TSS asks: Is Struts going away?: “Extensions, fixing many of Struts deficiencies, already exist and they are either direct add-ons, or require very trivial changes in the configuration. Some of these extensions provide a serious paradigm shift without breaking compatibility with Struts core or with legacy application code.
Some examples of useful extension libraries:
http://formdef.dev.java.net – easy dynaforms, type conversion, validator extension.
http://strutslive.dev.java.net – uses POJOs instead of form beans, input/output conversion and validation.
http://struts.sourceforge.net/strutsdialogs – blends page-based techniques like code-behind class and event handling with action-based approach used in Struts.
http://struts.sourceforge.net/ajaxtags – allows to Ajaxify Struts application.
http://displaytag.sourceforge.net – not Struts-specific but very useful for lists and tables.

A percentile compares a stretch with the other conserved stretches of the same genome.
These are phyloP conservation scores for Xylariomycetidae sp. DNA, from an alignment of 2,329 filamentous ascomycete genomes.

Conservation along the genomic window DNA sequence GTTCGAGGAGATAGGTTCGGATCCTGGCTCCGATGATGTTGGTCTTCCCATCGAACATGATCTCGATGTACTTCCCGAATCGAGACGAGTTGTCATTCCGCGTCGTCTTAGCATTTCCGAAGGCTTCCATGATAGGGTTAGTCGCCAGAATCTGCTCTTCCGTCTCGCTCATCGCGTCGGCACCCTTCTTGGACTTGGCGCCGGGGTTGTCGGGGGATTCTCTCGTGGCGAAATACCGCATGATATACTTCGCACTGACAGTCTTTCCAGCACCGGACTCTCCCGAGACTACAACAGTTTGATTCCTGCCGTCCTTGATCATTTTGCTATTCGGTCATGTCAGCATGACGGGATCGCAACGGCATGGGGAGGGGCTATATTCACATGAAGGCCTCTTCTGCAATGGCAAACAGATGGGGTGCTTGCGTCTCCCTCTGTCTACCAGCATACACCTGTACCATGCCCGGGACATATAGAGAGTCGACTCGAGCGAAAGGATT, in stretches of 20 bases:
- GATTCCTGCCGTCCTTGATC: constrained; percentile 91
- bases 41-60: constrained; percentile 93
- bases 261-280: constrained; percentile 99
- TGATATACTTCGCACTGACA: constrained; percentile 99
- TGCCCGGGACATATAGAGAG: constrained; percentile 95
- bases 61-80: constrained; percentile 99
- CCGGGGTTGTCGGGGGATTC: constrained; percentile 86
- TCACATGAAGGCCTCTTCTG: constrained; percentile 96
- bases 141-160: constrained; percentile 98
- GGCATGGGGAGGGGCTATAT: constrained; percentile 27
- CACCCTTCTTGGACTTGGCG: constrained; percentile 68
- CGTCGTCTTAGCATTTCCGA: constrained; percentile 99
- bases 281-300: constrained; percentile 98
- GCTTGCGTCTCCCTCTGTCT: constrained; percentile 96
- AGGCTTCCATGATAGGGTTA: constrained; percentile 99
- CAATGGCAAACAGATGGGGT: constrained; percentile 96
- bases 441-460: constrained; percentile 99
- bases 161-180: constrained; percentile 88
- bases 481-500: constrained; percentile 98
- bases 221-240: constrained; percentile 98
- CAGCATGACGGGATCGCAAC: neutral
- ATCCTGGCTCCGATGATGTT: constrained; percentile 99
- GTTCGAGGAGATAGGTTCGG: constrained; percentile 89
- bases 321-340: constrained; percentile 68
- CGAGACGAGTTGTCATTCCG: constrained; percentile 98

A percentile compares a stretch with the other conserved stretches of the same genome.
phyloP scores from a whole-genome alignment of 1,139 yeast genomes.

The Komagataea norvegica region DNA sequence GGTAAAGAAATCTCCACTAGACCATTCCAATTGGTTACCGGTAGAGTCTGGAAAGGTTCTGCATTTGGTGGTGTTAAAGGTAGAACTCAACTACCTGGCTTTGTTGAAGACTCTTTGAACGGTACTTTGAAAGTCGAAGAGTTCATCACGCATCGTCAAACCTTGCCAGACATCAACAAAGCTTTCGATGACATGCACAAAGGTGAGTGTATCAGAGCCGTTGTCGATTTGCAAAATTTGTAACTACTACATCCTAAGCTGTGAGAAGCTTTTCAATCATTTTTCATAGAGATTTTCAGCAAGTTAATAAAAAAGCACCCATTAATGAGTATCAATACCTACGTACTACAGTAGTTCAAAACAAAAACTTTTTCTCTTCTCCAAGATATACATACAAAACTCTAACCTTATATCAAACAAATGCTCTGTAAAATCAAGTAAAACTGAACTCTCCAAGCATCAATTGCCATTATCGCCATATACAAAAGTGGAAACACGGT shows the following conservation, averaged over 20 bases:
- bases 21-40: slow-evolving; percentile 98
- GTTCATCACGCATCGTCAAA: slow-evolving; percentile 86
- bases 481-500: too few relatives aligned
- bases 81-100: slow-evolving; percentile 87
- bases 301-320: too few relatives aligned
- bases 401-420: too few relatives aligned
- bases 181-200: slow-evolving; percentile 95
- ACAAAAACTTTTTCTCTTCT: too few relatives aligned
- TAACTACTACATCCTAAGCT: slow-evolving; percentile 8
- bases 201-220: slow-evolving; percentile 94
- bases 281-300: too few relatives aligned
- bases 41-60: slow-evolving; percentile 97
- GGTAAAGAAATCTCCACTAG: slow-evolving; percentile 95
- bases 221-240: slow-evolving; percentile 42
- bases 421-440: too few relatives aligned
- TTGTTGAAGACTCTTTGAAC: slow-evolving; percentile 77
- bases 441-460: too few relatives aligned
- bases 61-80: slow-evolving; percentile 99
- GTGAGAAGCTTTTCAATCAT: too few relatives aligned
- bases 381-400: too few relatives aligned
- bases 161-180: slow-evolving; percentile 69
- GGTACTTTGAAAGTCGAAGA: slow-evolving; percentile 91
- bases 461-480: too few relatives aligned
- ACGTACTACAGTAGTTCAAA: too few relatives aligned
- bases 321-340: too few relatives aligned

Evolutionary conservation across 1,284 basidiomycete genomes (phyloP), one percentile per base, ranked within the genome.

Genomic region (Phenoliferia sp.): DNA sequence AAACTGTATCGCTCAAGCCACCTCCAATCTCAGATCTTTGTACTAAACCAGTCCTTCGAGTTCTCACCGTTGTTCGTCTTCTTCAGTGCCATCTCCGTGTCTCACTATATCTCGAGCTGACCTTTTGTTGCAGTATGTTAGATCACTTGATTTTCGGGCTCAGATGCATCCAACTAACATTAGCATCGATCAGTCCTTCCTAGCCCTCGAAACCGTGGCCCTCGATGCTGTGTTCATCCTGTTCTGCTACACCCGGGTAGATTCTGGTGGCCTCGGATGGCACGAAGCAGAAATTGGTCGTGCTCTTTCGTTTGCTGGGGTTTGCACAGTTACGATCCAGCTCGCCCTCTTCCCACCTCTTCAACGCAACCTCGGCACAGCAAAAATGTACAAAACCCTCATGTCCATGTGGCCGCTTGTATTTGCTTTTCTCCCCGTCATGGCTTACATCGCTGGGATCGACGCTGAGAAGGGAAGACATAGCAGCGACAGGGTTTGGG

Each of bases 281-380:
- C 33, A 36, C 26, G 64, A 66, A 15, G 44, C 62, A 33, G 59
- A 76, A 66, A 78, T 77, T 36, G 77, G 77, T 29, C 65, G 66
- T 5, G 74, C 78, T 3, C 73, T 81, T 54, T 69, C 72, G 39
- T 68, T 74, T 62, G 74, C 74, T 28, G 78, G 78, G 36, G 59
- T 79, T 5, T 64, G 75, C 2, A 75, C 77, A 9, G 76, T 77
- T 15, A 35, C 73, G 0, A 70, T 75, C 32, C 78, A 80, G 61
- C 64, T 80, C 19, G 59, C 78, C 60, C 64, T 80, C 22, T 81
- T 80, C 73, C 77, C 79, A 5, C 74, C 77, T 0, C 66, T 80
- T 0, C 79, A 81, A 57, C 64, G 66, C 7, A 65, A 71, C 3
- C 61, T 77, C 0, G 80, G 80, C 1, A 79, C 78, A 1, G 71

Travelocity moved their booking system to Linux/Struts in the end of 2003, National/Alamo Car Rental conveted their web-based ordering system to Linux/OAS/Struts in 2004. These and other companies will not jump into another major makeover in at least two-three years, so Struts will stay with us for some time.
By the way, the mentioned projects were developed at the time, when WebWork, Tapestry and Spring MVC were already available. Why Struts was chosen nevertheless? My bet, it is because Struts was the de-facto standard. So, the next standard framework will be JSF, simply because it IS now a standard, included into J2EE… er, into Java EE, created by an author of the first standard framework.
Frameworks like Tapestry or Wicket will have the reputation as smart niche tools for those in the know, kind of like Delphi. Frameworks like Stripes will have the reputation like Watcom C++ compiler, fast and simple.
This response is definetely biased:
Struts Dialogs: http://struts.sourceforge.net/strutsdialogs”